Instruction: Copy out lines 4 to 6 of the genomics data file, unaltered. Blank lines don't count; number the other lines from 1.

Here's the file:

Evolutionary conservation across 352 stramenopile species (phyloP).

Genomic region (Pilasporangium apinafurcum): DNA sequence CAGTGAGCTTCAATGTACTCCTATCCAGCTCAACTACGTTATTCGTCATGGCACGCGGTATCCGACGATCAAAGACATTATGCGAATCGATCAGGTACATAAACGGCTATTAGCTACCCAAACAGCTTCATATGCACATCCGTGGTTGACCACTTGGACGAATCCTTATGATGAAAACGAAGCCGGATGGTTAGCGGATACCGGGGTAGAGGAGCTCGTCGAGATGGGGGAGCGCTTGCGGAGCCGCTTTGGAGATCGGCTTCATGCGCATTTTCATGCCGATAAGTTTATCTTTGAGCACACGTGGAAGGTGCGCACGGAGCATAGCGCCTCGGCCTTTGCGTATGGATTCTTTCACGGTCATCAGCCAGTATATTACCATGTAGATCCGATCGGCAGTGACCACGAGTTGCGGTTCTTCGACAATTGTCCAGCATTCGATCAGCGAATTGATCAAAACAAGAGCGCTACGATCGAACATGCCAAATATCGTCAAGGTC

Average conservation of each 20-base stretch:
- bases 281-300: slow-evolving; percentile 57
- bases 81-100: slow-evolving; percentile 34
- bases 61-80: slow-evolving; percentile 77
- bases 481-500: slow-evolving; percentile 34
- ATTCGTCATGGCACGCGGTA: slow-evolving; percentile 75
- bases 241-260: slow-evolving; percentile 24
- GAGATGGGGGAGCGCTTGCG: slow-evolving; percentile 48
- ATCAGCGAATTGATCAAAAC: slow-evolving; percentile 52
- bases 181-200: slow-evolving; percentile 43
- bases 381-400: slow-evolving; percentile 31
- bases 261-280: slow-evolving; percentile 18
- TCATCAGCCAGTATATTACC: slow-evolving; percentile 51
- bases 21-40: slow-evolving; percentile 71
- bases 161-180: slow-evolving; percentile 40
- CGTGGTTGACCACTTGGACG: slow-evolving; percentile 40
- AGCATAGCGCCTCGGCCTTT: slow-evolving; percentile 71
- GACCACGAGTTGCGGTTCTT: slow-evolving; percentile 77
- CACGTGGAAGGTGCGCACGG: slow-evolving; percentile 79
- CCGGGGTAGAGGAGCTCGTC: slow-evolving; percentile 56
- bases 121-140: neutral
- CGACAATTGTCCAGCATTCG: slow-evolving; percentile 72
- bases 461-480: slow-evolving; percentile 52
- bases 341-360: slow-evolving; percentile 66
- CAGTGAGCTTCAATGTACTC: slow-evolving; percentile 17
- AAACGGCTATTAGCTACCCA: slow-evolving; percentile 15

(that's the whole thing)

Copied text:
- bases 281-300: slow-evolving; percentile 57
- bases 81-100: slow-evolving; percentile 34
- bases 61-80: slow-evolving; percentile 77